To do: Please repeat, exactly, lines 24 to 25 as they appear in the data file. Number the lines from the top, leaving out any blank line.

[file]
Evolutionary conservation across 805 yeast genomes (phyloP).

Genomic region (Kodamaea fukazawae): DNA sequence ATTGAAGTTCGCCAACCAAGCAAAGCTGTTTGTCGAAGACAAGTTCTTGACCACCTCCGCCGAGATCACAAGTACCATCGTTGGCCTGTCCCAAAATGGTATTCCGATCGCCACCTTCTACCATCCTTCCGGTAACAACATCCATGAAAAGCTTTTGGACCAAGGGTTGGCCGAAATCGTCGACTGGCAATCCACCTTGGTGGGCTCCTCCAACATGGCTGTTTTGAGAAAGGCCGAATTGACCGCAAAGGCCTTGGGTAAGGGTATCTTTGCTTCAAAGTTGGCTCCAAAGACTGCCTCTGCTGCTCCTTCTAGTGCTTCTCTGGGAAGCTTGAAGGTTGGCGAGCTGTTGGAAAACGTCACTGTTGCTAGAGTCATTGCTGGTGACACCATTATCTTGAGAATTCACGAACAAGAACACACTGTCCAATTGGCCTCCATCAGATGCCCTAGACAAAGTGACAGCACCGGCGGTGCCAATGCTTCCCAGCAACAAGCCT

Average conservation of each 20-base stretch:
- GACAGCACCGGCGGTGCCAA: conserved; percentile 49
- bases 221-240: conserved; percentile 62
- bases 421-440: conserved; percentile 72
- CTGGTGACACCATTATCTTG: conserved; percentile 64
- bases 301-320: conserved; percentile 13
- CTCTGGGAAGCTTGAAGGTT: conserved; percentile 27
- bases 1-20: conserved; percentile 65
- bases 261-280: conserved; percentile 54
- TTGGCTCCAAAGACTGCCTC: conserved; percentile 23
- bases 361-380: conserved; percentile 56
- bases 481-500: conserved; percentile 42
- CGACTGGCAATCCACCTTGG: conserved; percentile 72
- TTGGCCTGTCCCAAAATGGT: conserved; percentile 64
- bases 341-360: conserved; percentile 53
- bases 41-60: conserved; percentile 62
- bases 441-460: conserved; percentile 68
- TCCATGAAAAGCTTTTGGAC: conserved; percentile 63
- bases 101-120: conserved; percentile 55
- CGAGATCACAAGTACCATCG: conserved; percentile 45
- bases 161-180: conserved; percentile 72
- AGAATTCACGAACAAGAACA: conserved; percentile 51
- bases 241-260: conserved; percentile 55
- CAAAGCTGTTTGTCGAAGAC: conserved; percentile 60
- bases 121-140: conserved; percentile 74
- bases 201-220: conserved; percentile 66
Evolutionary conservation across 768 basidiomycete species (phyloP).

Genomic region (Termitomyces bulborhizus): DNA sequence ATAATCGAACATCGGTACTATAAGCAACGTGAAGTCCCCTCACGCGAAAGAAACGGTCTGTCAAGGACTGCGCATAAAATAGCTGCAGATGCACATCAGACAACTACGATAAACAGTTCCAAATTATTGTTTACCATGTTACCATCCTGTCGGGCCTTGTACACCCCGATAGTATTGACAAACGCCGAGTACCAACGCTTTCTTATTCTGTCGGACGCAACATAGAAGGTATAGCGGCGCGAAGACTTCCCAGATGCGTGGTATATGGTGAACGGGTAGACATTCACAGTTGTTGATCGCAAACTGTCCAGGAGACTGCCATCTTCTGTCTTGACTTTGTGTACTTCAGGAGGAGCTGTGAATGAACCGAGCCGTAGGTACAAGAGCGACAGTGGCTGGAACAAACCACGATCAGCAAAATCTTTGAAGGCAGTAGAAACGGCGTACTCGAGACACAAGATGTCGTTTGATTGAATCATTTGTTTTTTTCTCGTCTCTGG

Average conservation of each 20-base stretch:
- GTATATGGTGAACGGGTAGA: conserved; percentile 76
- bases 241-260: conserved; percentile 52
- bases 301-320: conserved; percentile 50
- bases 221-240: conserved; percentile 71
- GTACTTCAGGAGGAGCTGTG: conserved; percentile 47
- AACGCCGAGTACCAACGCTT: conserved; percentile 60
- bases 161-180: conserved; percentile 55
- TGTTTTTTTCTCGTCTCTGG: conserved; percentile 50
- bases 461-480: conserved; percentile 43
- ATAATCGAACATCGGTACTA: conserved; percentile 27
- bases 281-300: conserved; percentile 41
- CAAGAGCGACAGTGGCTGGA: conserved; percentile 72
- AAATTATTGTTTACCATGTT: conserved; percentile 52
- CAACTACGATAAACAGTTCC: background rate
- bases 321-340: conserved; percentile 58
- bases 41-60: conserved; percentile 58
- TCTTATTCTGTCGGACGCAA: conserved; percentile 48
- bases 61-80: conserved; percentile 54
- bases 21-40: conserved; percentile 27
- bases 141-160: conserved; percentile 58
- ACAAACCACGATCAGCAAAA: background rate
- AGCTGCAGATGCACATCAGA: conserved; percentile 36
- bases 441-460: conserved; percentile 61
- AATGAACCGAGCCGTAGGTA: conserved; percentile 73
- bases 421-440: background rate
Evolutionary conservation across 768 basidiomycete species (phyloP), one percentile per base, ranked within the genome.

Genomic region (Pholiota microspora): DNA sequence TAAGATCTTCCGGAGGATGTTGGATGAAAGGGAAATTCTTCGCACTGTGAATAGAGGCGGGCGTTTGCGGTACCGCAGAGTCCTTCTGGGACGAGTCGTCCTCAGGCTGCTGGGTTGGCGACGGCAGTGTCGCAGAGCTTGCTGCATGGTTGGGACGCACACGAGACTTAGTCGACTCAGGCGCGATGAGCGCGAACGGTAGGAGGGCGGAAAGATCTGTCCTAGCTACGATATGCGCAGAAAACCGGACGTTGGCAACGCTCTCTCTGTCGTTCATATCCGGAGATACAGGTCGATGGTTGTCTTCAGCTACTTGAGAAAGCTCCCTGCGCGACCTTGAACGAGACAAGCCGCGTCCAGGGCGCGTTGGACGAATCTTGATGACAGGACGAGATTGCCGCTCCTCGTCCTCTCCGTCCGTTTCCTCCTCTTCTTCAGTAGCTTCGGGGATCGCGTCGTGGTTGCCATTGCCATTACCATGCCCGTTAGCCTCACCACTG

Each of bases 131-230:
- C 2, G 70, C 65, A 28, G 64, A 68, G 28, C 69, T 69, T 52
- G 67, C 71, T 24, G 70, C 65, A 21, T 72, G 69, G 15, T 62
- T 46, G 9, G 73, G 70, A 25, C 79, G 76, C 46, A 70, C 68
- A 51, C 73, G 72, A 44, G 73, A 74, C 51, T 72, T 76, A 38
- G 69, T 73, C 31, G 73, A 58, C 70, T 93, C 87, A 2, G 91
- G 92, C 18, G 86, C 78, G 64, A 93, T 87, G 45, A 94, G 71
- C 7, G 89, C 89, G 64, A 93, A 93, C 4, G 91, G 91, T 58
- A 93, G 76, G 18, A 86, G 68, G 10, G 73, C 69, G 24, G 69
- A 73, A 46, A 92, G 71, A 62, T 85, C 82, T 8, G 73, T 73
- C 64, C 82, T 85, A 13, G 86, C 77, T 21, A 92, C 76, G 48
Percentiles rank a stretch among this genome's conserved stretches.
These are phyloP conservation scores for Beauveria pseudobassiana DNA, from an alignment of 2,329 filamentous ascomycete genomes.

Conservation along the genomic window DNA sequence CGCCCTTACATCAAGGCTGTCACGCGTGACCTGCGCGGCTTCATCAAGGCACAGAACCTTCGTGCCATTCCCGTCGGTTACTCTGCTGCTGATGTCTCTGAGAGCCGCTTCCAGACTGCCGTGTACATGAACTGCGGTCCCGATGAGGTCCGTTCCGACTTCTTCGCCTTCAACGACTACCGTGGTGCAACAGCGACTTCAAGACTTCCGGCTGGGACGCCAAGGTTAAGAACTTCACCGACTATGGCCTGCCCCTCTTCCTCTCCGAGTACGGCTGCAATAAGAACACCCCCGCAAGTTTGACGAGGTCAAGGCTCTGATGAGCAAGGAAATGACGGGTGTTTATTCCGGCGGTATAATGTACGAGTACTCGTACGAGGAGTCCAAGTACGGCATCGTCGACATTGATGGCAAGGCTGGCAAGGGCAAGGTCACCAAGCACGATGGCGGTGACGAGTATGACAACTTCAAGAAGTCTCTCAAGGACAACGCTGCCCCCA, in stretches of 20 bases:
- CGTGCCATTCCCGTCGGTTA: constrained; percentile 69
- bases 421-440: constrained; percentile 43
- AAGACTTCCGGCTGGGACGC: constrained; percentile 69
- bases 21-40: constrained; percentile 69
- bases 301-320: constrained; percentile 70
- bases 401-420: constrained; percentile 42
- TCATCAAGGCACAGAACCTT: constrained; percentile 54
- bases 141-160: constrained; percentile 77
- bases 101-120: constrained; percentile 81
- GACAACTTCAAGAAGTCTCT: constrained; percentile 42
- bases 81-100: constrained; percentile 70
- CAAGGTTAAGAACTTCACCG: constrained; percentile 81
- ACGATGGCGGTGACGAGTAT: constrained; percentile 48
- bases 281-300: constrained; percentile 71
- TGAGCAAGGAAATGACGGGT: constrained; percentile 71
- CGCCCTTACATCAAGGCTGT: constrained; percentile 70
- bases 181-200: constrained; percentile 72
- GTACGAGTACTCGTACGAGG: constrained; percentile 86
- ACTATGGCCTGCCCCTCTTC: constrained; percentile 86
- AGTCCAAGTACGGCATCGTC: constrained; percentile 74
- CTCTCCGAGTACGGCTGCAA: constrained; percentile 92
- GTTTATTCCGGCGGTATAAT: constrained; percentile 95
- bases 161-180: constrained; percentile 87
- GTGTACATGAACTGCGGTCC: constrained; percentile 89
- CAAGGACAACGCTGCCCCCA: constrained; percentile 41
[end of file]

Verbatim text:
- AGAATTCACGAACAAGAACA: conserved; percentile 51
- bases 241-260: conserved; percentile 55